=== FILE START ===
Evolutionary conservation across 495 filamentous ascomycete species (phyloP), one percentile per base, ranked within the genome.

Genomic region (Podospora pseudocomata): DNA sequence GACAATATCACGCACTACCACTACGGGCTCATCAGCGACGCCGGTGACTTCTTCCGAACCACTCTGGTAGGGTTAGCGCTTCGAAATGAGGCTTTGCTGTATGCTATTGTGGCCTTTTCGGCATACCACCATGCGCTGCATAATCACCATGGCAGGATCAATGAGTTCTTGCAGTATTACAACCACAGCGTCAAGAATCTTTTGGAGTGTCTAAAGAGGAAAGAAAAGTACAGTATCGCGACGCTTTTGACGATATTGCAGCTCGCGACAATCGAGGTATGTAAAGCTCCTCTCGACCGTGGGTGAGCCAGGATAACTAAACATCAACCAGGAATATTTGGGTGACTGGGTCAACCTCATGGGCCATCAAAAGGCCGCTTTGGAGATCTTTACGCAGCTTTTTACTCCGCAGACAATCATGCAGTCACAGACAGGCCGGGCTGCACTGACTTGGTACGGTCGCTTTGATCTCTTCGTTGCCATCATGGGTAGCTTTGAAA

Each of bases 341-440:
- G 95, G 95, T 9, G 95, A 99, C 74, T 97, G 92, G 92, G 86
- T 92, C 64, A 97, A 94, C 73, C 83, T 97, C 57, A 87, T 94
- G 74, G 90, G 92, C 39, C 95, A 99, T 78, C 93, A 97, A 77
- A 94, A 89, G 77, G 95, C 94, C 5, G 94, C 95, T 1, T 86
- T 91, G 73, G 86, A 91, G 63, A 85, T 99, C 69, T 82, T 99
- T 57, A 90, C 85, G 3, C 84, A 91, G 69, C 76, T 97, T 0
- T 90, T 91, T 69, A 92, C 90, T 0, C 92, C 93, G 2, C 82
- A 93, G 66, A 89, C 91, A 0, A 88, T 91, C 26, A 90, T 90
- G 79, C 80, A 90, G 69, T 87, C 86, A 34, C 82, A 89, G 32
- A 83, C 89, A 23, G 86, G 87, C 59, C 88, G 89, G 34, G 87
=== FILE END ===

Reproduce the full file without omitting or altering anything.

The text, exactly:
Evolutionary conservation across 495 filamentous ascomycete species (phyloP), one percentile per base, ranked within the genome.

Genomic region (Podospora pseudocomata): DNA sequence GACAATATCACGCACTACCACTACGGGCTCATCAGCGACGCCGGTGACTTCTTCCGAACCACTCTGGTAGGGTTAGCGCTTCGAAATGAGGCTTTGCTGTATGCTATTGTGGCCTTTTCGGCATACCACCATGCGCTGCATAATCACCATGGCAGGATCAATGAGTTCTTGCAGTATTACAACCACAGCGTCAAGAATCTTTTGGAGTGTCTAAAGAGGAAAGAAAAGTACAGTATCGCGACGCTTTTGACGATATTGCAGCTCGCGACAATCGAGGTATGTAAAGCTCCTCTCGACCGTGGGTGAGCCAGGATAACTAAACATCAACCAGGAATATTTGGGTGACTGGGTCAACCTCATGGGCCATCAAAAGGCCGCTTTGGAGATCTTTACGCAGCTTTTTACTCCGCAGACAATCATGCAGTCACAGACAGGCCGGGCTGCACTGACTTGGTACGGTCGCTTTGATCTCTTCGTTGCCATCATGGGTAGCTTTGAAA

Each of bases 341-440:
- G 95, G 95, T 9, G 95, A 99, C 74, T 97, G 92, G 92, G 86
- T 92, C 64, A 97, A 94, C 73, C 83, T 97, C 57, A 87, T 94
- G 74, G 90, G 92, C 39, C 95, A 99, T 78, C 93, A 97, A 77
- A 94, A 89, G 77, G 95, C 94, C 5, G 94, C 95, T 1, T 86
- T 91, G 73, G 86, A 91, G 63, A 85, T 99, C 69, T 82, T 99
- T 57, A 90, C 85, G 3, C 84, A 91, G 69, C 76, T 97, T 0
- T 90, T 91, T 69, A 92, C 90, T 0, C 92, C 93, G 2, C 82
- A 93, G 66, A 89, C 91, A 0, A 88, T 91, C 26, A 90, T 90
- G 79, C 80, A 90, G 69, T 87, C 86, A 34, C 82, A 89, G 32
- A 83, C 89, A 23, G 86, G 87, C 59, C 88, G 89, G 34, G 87